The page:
Harmon K. Impact factor: can a scientific retraction change public opinion? Scientific American March 4, 2010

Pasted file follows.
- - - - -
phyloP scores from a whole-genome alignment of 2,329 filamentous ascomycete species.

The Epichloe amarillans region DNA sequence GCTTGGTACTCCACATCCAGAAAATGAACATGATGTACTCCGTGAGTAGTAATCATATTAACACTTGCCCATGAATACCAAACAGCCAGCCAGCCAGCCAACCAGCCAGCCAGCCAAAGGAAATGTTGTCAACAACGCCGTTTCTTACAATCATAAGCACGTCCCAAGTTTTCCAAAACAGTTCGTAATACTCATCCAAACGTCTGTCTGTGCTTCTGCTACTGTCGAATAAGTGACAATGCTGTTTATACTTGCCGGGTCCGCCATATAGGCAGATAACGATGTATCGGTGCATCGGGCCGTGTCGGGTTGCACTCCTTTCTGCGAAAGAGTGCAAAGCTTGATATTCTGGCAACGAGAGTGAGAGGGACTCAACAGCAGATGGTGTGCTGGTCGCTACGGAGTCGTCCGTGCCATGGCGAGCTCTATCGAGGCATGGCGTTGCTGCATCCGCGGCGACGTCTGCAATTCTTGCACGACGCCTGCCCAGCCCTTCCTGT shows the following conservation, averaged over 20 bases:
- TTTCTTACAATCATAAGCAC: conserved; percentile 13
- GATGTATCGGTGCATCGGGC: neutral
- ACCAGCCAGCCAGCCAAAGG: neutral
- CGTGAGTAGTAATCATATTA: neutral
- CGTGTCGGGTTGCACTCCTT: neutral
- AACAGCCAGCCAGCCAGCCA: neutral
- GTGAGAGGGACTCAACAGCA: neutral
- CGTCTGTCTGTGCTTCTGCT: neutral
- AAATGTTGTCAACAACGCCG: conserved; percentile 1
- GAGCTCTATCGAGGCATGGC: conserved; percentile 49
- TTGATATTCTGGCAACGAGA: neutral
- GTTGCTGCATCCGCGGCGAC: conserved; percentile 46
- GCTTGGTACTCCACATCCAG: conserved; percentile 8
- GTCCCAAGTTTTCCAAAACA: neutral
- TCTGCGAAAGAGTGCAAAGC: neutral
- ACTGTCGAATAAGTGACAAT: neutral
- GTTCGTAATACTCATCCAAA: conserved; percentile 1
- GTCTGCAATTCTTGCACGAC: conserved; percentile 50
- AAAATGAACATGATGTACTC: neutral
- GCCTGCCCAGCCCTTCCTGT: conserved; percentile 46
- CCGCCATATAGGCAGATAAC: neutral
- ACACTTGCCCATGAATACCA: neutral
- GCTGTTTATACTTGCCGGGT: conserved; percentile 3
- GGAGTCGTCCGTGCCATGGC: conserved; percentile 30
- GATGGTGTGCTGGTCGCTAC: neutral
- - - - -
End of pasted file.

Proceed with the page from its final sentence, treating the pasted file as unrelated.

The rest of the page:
The article discusses the effect that scientific retractions have on public opinion. After initial findings are published part of the readers will not change their mind even if the paper is retracted. The paper's influence on the public may last for awhile, despite a growing contrary evidence. The recent retraction of a key paper proposing a link between childhood vaccines and autism has widened the societal divide on this issue. The number of retractions have been increasing but they are just the tip of the iceberg: a study showed that about 2% of scientists admitted to have fabricated, falsified or modified data or results at least once.